The Digital Workplace
The cloud-driven, digital workplace is enabling better ways of working, new ways of doing business, and entirely new business opportunities. It is also breaking down traditional boundaries and barriers within and between enterprises large and small, and crumbling key foundations upon which most businesses have been built. Leading and managing business in the digital workplace environment requires advance rethinking of core enterprise foundations and boundaries, before the enterprise finds itself unable to do business.
In my work with enterprise CFOs and COOs, and with IT providers, I typically see four foundational areas most likely to crumble as digital transformation breaks down traditional barriers. Each of these is briefly examined as follows.
Technology foundations and barriers
Domains of business responsibility and authority tend to be built in large part around business technology. Software especially has defined not only how work gets done, but how different people, functions, systems, and groups interact. As digital Workplace initiatives make more, and increasingly adaptable, business technology available everywhere to practically everyone, tech-derived foundations and barriers crumble. Access to knowledge, data, and even people gets restructured, changing avenues and methods of business communication, collaboration, and coordination. It also reshapes traditional foundations and focuses of IT responsibility and control, whether you are ready for it or not.
Functional/Operational foundations and barriers
Traditional businesses, especially large enterprises, have delineated peoples’ responsibility, organization, leadership, and value based on function. As technology-based barriers break down, business functions can more easily be shared, and resources can be freed. That means that operationally/functionally-defined people, groups, and systems need rethinking. Many leadership teams working on digital transformation assessments are amazed (or alarmed) to find how many groups and systems perform similar or identical functions. Effective realignment of resources too often becomes a critical task poorly executed due to a lack of foresight.
Organizational foundations and barriers
The dissolution of technological and functional/pperational foundations and barriers has helped break down long-standing, silo-style, org structures that focus work, information, and interaction. More groups and systems are speaking the same business language more frequently. This enables not only improved operating efficiencies, but also much more business and technological innovation at a faster pace with wider reach. Also, it can be much easier and less expensive to support more users and groups. This also means that the organizational foundations of the business are suddenly not supporting the business. Organizational disarray engenders operational inefficiency, even chaos. Planning, execution, and management lose focus and responsibility. Organizational structures between enterprises and trading partners, competitors, suppliers, and entire markets also open up for rethinking.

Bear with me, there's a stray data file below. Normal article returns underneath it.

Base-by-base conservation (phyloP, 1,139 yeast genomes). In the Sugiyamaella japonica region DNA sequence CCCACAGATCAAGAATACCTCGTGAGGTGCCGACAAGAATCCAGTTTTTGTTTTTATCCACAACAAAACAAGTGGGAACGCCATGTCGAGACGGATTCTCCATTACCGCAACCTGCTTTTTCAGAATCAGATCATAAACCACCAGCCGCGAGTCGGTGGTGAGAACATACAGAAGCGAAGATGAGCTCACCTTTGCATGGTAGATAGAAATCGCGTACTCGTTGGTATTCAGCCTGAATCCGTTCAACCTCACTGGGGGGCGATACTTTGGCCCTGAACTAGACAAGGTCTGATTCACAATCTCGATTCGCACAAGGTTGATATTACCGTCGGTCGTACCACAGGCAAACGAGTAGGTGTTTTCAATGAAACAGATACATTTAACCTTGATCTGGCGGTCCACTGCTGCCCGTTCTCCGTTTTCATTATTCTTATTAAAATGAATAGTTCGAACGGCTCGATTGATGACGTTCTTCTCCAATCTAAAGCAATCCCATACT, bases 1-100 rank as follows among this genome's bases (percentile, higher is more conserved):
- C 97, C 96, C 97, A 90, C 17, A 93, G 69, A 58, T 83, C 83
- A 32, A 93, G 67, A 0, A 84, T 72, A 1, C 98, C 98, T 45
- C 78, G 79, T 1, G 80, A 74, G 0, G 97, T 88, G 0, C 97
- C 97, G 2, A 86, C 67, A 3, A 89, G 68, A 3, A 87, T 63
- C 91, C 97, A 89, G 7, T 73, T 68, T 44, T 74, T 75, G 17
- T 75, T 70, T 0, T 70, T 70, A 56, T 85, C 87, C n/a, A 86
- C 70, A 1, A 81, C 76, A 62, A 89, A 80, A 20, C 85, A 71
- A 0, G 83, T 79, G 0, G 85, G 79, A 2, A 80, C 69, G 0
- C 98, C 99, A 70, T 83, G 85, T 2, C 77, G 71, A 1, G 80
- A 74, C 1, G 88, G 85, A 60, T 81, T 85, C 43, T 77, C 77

Cultural foundations and barriers
When working through digital transformation, leadership teams often find that what they thought was their company culture was more aspirational than actual. Company cultures tend to be built around how, where, and why people work. This depends in large part on combinations of technology utility, functional responsibilities, and organizational structures. Changing those affects company behavior and norms, because it alters how we do business, when, and with whom – and sometimes, even why we do business. But enterprise and market culture are also affected. As markets evolve and adapt to digital workplace realities, communication changes and methods of doing business change. Additionally, behavioral norms adapt and traditional industry norms tend to fade or shift. Inefficiencies (and worse) proliferate more easily when cultural principles fail.